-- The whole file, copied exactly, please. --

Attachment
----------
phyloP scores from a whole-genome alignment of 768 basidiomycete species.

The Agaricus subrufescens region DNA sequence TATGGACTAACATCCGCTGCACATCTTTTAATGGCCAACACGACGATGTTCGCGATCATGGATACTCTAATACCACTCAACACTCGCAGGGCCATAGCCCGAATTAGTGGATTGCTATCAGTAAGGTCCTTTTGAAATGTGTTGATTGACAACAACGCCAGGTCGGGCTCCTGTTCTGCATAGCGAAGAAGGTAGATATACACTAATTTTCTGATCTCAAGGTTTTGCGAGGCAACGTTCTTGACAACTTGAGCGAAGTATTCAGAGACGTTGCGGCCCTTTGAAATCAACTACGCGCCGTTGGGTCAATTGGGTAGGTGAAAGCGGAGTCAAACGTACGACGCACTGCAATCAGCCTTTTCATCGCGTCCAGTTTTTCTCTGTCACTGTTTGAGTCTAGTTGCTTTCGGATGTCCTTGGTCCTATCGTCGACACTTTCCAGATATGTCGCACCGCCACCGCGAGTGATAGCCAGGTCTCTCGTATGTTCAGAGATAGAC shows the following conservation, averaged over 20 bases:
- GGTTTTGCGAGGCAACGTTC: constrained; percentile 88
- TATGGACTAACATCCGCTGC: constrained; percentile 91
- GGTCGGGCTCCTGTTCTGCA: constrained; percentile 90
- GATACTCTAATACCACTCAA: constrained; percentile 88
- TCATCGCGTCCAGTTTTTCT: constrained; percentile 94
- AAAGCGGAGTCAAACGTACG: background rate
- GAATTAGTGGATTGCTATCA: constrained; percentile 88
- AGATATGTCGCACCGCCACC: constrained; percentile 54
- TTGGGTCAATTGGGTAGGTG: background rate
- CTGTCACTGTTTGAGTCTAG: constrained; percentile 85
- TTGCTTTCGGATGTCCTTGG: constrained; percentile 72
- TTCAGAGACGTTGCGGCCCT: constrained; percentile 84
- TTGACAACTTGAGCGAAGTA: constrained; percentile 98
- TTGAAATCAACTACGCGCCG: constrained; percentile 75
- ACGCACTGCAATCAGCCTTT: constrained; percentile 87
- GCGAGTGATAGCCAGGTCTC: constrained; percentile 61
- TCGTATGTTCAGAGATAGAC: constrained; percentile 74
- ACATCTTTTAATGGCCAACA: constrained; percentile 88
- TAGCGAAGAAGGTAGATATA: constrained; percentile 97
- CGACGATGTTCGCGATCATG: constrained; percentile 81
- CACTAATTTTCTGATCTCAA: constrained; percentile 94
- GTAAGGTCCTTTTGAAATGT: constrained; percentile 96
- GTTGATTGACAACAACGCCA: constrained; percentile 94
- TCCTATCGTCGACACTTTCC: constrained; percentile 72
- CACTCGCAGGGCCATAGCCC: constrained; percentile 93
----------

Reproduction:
phyloP scores from a whole-genome alignment of 768 basidiomycete species.

The Agaricus subrufescens region DNA sequence TATGGACTAACATCCGCTGCACATCTTTTAATGGCCAACACGACGATGTTCGCGATCATGGATACTCTAATACCACTCAACACTCGCAGGGCCATAGCCCGAATTAGTGGATTGCTATCAGTAAGGTCCTTTTGAAATGTGTTGATTGACAACAACGCCAGGTCGGGCTCCTGTTCTGCATAGCGAAGAAGGTAGATATACACTAATTTTCTGATCTCAAGGTTTTGCGAGGCAACGTTCTTGACAACTTGAGCGAAGTATTCAGAGACGTTGCGGCCCTTTGAAATCAACTACGCGCCGTTGGGTCAATTGGGTAGGTGAAAGCGGAGTCAAACGTACGACGCACTGCAATCAGCCTTTTCATCGCGTCCAGTTTTTCTCTGTCACTGTTTGAGTCTAGTTGCTTTCGGATGTCCTTGGTCCTATCGTCGACACTTTCCAGATATGTCGCACCGCCACCGCGAGTGATAGCCAGGTCTCTCGTATGTTCAGAGATAGAC shows the following conservation, averaged over 20 bases:
- GGTTTTGCGAGGCAACGTTC: constrained; percentile 88
- TATGGACTAACATCCGCTGC: constrained; percentile 91
- GGTCGGGCTCCTGTTCTGCA: constrained; percentile 90
- GATACTCTAATACCACTCAA: constrained; percentile 88
- TCATCGCGTCCAGTTTTTCT: constrained; percentile 94
- AAAGCGGAGTCAAACGTACG: background rate
- GAATTAGTGGATTGCTATCA: constrained; percentile 88
- AGATATGTCGCACCGCCACC: constrained; percentile 54
- TTGGGTCAATTGGGTAGGTG: background rate
- CTGTCACTGTTTGAGTCTAG: constrained; percentile 85
- TTGCTTTCGGATGTCCTTGG: constrained; percentile 72
- TTCAGAGACGTTGCGGCCCT: constrained; percentile 84
- TTGACAACTTGAGCGAAGTA: constrained; percentile 98
- TTGAAATCAACTACGCGCCG: constrained; percentile 75
- ACGCACTGCAATCAGCCTTT: constrained; percentile 87
- GCGAGTGATAGCCAGGTCTC: constrained; percentile 61
- TCGTATGTTCAGAGATAGAC: constrained; percentile 74
- ACATCTTTTAATGGCCAACA: constrained; percentile 88
- TAGCGAAGAAGGTAGATATA: constrained; percentile 97
- CGACGATGTTCGCGATCATG: constrained; percentile 81
- CACTAATTTTCTGATCTCAA: constrained; percentile 94
- GTAAGGTCCTTTTGAAATGT: constrained; percentile 96
- GTTGATTGACAACAACGCCA: constrained; percentile 94
- TCCTATCGTCGACACTTTCC: constrained; percentile 72
- CACTCGCAGGGCCATAGCCC: constrained; percentile 93